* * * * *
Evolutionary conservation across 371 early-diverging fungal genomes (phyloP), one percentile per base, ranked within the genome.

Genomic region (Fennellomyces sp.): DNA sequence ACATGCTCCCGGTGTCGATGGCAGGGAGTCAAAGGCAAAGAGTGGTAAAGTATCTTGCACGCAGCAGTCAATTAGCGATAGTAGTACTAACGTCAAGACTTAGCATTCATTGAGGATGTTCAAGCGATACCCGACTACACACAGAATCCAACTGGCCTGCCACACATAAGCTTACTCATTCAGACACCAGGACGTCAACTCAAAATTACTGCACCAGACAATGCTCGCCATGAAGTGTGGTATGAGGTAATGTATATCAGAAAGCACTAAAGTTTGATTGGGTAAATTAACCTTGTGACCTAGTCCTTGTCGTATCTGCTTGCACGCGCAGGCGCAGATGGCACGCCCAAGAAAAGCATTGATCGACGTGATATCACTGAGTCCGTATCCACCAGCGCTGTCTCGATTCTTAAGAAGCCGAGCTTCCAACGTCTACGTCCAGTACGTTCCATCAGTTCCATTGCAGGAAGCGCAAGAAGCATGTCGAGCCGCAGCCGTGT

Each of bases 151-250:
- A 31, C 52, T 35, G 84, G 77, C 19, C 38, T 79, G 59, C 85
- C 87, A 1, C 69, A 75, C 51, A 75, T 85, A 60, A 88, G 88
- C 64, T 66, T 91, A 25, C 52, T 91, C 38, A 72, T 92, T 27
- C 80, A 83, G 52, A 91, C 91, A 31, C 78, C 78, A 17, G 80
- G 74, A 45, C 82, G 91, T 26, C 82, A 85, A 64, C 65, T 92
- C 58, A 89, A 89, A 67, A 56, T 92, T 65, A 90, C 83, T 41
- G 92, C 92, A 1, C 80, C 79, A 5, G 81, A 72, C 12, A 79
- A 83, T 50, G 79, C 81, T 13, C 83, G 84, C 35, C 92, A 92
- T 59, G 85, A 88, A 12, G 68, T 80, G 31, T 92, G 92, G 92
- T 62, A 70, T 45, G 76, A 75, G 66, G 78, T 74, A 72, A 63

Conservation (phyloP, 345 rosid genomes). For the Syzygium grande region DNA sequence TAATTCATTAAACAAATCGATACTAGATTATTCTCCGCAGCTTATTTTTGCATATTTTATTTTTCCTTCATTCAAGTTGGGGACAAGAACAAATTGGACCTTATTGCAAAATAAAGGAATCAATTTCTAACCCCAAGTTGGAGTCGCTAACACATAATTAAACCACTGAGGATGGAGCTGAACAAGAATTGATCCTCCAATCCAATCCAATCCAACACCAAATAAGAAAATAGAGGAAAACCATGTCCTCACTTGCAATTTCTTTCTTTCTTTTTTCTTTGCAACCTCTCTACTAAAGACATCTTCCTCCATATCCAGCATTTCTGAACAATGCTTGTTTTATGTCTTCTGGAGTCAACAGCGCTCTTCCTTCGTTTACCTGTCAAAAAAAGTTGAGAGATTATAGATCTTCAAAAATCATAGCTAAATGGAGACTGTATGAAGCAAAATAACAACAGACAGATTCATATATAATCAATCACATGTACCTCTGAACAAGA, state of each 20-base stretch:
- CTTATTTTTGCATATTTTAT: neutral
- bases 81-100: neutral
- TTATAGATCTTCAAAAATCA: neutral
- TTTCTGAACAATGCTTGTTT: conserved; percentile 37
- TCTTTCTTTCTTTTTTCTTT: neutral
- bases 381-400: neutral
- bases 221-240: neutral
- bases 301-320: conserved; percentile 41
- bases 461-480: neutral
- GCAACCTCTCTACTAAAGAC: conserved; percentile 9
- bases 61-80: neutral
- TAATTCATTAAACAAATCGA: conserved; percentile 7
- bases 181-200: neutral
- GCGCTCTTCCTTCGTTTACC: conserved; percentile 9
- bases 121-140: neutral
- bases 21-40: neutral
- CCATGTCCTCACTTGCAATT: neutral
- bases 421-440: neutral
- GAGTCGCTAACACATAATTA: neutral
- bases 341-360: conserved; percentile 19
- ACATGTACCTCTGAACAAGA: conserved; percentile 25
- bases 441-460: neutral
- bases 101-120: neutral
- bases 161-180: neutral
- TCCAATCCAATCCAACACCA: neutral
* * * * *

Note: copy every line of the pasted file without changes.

Evolutionary conservation across 371 early-diverging fungal genomes (phyloP), one percentile per base, ranked within the genome.

Genomic region (Fennellomyces sp.): DNA sequence ACATGCTCCCGGTGTCGATGGCAGGGAGTCAAAGGCAAAGAGTGGTAAAGTATCTTGCACGCAGCAGTCAATTAGCGATAGTAGTACTAACGTCAAGACTTAGCATTCATTGAGGATGTTCAAGCGATACCCGACTACACACAGAATCCAACTGGCCTGCCACACATAAGCTTACTCATTCAGACACCAGGACGTCAACTCAAAATTACTGCACCAGACAATGCTCGCCATGAAGTGTGGTATGAGGTAATGTATATCAGAAAGCACTAAAGTTTGATTGGGTAAATTAACCTTGTGACCTAGTCCTTGTCGTATCTGCTTGCACGCGCAGGCGCAGATGGCACGCCCAAGAAAAGCATTGATCGACGTGATATCACTGAGTCCGTATCCACCAGCGCTGTCTCGATTCTTAAGAAGCCGAGCTTCCAACGTCTACGTCCAGTACGTTCCATCAGTTCCATTGCAGGAAGCGCAAGAAGCATGTCGAGCCGCAGCCGTGT

Each of bases 151-250:
- A 31, C 52, T 35, G 84, G 77, C 19, C 38, T 79, G 59, C 85
- C 87, A 1, C 69, A 75, C 51, A 75, T 85, A 60, A 88, G 88
- C 64, T 66, T 91, A 25, C 52, T 91, C 38, A 72, T 92, T 27
- C 80, A 83, G 52, A 91, C 91, A 31, C 78, C 78, A 17, G 80
- G 74, A 45, C 82, G 91, T 26, C 82, A 85, A 64, C 65, T 92
- C 58, A 89, A 89, A 67, A 56, T 92, T 65, A 90, C 83, T 41
- G 92, C 92, A 1, C 80, C 79, A 5, G 81, A 72, C 12, A 79
- A 83, T 50, G 79, C 81, T 13, C 83, G 84, C 35, C 92, A 92
- T 59, G 85, A 88, A 12, G 68, T 80, G 31, T 92, G 92, G 92
- T 62, A 70, T 45, G 76, A 75, G 66, G 78, T 74, A 72, A 63

Conservation (phyloP, 345 rosid genomes). For the Syzygium grande region DNA sequence TAATTCATTAAACAAATCGATACTAGATTATTCTCCGCAGCTTATTTTTGCATATTTTATTTTTCCTTCATTCAAGTTGGGGACAAGAACAAATTGGACCTTATTGCAAAATAAAGGAATCAATTTCTAACCCCAAGTTGGAGTCGCTAACACATAATTAAACCACTGAGGATGGAGCTGAACAAGAATTGATCCTCCAATCCAATCCAATCCAACACCAAATAAGAAAATAGAGGAAAACCATGTCCTCACTTGCAATTTCTTTCTTTCTTTTTTCTTTGCAACCTCTCTACTAAAGACATCTTCCTCCATATCCAGCATTTCTGAACAATGCTTGTTTTATGTCTTCTGGAGTCAACAGCGCTCTTCCTTCGTTTACCTGTCAAAAAAAGTTGAGAGATTATAGATCTTCAAAAATCATAGCTAAATGGAGACTGTATGAAGCAAAATAACAACAGACAGATTCATATATAATCAATCACATGTACCTCTGAACAAGA, state of each 20-base stretch:
- CTTATTTTTGCATATTTTAT: neutral
- bases 81-100: neutral
- TTATAGATCTTCAAAAATCA: neutral
- TTTCTGAACAATGCTTGTTT: conserved; percentile 37
- TCTTTCTTTCTTTTTTCTTT: neutral
- bases 381-400: neutral
- bases 221-240: neutral
- bases 301-320: conserved; percentile 41
- bases 461-480: neutral
- GCAACCTCTCTACTAAAGAC: conserved; percentile 9
- bases 61-80: neutral
- TAATTCATTAAACAAATCGA: conserved; percentile 7
- bases 181-200: neutral
- GCGCTCTTCCTTCGTTTACC: conserved; percentile 9
- bases 121-140: neutral
- bases 21-40: neutral
- CCATGTCCTCACTTGCAATT: neutral
- bases 421-440: neutral
- GAGTCGCTAACACATAATTA: neutral
- bases 341-360: conserved; percentile 19
- ACATGTACCTCTGAACAAGA: conserved; percentile 25
- bases 441-460: neutral
- bases 101-120: neutral
- bases 161-180: neutral
- TCCAATCCAATCCAACACCA: neutral